This year's Senate polls were more picked-over and modeled than ever before — and their final performance was not impressive. Yes, overall the polls pointed toward a Republican Senate takeover, and correctly predicted the victor of nearly every competitive race. (They missed the Republican victory in North Carolina, and most averages incorrectly gave Greg Orman a slight edge in Kansas.) But the margins they were showing were pretty far off the mark — very far, in several instances:
In the chart, I've showed how far off FiveThirtyEight's projected margins were, for simplicity. But in nearly all of these races, FiveThirtyEight's estimates were within one to two points of simple poll averages like RCP's and the other models that projected margins. Just before the election, everyone was looking at the same polling.
There's no evident pattern to where the polls were the worst. They were way off in deep-red states like Kansas, where independent Orman didn't even come close to winning despite leading most recent polls, and Arkansas, where Sen. Mark Pryor ended up losing by 17 percentage points.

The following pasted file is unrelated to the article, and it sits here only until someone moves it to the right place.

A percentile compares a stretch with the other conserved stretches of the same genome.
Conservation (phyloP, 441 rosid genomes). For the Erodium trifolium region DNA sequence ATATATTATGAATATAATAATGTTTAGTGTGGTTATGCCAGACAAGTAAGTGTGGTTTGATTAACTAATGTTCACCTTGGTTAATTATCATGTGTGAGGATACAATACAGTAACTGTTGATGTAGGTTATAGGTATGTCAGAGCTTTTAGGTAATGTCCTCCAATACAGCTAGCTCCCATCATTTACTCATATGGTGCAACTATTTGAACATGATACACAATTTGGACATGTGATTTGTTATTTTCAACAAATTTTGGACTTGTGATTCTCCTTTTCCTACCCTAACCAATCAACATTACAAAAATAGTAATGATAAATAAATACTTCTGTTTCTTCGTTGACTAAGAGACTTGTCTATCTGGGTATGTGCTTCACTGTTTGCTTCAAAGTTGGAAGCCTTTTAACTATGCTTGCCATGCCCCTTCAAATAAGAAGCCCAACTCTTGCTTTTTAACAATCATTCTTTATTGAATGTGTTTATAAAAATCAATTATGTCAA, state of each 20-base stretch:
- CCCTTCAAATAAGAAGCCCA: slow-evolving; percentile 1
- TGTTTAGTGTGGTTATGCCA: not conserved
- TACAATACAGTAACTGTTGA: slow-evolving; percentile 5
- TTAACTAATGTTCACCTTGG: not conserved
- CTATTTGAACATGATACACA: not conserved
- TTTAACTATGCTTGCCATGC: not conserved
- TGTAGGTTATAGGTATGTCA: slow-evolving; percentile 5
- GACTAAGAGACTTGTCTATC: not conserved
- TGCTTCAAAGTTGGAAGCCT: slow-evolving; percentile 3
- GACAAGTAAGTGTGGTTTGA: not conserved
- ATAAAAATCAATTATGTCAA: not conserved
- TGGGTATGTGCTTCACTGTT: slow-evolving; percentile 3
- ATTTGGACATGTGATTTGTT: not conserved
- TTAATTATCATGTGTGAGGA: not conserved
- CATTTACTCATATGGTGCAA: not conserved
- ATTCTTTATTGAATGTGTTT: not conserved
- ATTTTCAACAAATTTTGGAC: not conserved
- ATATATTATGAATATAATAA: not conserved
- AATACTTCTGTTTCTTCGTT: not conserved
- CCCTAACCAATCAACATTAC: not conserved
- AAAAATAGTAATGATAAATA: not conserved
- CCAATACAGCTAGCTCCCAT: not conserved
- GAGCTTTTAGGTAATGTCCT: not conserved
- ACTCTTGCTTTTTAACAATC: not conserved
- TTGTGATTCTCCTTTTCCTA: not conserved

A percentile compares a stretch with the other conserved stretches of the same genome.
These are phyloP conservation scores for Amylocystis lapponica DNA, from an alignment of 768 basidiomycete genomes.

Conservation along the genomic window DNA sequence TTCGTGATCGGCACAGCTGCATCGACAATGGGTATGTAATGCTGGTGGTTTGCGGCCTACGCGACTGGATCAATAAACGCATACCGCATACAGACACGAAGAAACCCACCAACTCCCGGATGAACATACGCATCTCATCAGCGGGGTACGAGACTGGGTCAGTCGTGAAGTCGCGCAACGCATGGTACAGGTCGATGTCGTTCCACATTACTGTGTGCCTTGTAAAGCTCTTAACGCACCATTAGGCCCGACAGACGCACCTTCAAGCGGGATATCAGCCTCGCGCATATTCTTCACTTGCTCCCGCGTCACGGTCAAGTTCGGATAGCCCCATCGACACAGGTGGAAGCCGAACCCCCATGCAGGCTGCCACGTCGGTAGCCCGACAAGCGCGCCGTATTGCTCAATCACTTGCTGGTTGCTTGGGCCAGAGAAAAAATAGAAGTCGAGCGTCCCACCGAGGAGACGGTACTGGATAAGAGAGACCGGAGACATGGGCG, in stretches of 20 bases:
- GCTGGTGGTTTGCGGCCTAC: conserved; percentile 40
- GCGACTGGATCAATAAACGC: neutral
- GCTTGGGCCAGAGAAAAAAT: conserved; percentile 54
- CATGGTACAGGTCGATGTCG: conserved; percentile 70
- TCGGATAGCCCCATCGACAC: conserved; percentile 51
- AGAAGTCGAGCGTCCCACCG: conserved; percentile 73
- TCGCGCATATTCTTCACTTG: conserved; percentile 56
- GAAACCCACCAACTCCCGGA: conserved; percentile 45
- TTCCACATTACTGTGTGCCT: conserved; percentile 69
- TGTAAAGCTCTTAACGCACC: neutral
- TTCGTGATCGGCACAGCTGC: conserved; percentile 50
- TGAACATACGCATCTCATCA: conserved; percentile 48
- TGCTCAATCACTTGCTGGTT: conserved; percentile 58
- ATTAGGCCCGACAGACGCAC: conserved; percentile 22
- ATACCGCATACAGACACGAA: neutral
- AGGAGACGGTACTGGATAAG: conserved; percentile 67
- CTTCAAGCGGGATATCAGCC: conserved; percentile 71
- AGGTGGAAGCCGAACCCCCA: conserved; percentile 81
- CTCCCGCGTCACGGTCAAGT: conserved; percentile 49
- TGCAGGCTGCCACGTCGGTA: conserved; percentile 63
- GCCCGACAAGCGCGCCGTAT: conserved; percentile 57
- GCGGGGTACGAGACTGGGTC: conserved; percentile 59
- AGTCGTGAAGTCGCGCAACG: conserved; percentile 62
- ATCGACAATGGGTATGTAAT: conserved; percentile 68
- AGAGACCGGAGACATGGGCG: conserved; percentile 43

Yet polls similarly underestimated Republican performance in purple states like Virginia —which was far more close than practically anyone expected, though Democrat Mark Warner seems to have barely managed to hang on. The same held true in Iowa, where polls predicted Ernst was ahead by about two. (This means that the famously accurate Des Moines Register poll, which showed Ernst ahead by seven points, has beaten the averages yet again.)
As more votes are tallied it's possible these margins will change somewhat. But these results present new ammunition to the analysts who place less trust in polling averages. When it comes to predicting margins, those averages gave us no indication that so many sweeping Republican victories were about to occur.